The iconic Panama hat could be usurped at Glorious Goodwood (30th July–3rd August) this week with the arrival of the first-ever Panama cap.
The new style, which will have traditionalists bristling, has been made by award-winning hatters as a way of giving the quintessentially British race meeting a 21st century twist.
One hundred years after King Edward VII caused uproar at Glorious Goodwood by donning a Panama hat and linen suit in contravention of the then traditional morning dress, the Panama cap could create a similar stir amongst today’s racing stalwarts.
The Panama cap, a modern take on the hat which has been synonymous with Glorious Goodwood for a century, is bound to be popular amongst a younger, fashion-conscious crowd of racegoers.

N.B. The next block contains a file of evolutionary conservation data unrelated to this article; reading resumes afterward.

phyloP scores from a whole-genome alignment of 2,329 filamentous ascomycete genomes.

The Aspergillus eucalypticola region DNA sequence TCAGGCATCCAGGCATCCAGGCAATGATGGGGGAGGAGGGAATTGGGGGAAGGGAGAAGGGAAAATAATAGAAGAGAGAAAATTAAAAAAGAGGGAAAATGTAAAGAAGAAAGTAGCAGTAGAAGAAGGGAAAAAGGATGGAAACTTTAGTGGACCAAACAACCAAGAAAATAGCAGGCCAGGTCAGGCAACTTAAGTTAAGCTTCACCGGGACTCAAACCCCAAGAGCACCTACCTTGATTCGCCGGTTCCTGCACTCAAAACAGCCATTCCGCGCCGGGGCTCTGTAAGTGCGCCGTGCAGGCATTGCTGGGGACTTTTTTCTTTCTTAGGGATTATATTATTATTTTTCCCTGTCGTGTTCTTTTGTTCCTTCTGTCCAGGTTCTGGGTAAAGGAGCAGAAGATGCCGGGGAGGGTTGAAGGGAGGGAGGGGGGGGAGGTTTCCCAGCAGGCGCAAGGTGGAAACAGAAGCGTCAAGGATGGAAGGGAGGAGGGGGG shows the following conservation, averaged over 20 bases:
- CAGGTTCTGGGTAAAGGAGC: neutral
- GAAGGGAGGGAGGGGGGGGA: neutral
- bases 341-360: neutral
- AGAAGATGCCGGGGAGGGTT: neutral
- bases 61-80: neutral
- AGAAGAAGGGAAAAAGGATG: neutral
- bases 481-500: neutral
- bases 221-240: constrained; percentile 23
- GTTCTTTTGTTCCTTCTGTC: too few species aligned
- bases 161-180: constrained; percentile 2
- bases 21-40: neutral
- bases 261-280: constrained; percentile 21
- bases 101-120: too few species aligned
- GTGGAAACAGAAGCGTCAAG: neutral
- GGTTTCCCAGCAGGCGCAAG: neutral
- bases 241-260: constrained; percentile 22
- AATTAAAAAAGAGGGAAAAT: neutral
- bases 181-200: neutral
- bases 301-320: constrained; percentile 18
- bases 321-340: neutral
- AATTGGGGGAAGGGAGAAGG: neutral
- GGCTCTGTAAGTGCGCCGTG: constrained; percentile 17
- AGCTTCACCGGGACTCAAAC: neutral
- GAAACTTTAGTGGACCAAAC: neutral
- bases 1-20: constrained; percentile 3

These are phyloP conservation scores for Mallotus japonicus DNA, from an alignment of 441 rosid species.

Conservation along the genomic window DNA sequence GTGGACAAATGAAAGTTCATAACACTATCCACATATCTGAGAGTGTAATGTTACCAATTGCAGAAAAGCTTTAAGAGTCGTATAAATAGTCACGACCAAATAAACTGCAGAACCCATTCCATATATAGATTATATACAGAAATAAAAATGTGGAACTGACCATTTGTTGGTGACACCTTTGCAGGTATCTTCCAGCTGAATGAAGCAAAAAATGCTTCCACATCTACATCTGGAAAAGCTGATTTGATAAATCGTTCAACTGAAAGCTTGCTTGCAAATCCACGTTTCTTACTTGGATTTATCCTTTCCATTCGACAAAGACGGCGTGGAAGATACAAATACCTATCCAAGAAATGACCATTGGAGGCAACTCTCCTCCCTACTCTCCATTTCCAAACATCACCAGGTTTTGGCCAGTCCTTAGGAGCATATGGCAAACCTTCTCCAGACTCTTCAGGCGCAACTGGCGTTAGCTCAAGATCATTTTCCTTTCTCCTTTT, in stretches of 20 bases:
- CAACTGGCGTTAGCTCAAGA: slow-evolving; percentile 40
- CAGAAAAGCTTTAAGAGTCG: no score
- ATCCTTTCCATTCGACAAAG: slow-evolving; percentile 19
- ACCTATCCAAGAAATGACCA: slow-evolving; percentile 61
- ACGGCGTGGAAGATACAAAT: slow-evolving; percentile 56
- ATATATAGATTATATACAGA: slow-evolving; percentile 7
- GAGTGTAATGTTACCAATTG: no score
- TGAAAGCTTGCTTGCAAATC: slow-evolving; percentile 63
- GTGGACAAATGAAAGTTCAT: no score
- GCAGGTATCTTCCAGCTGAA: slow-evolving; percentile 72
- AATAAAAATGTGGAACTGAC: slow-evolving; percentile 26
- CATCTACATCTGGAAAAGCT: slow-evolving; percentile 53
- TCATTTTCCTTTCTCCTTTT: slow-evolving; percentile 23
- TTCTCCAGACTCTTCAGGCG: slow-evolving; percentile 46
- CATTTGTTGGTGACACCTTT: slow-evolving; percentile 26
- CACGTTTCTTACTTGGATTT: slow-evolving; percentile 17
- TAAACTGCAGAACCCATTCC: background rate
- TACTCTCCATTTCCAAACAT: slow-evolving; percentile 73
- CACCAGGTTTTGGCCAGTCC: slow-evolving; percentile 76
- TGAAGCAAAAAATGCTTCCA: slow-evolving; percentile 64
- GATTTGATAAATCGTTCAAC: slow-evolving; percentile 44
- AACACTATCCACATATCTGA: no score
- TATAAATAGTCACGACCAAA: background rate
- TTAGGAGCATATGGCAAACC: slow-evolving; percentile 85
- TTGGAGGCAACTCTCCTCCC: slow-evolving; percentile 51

The cap, which is made from the traditional woven Panama straw and which sports the famous red and yellow of the West Sussex racecourse, is expected to vie for favouritism amongst racegoers at this week’s renewal.
Carry Somers, founder of Fair Trade hatters Pachacuti said, “Summer horseracing is famous for Panamas so we’re hoping this modern twist on a fashion classic will appeal to both men and women who want to make a style statement at the races.”
The deceptively named Panama hat originated in Ecuador and can be traced back to 4000 BC. However, it wasn’t until the 1800s that the hat became popular in other countries. A Frenchman, Philippe Raimond who lived in Panama, exhibited the toquilla hat at the 1855 World Fair in Paris. Ecuador wasn’t mentioned as the country of origin at the fair and the hat was wrongly christened the ‘Panama Hat’.
Panama caps can be ordered on a bespoke basis from Pachacuti www.panamas.co.uk from £87.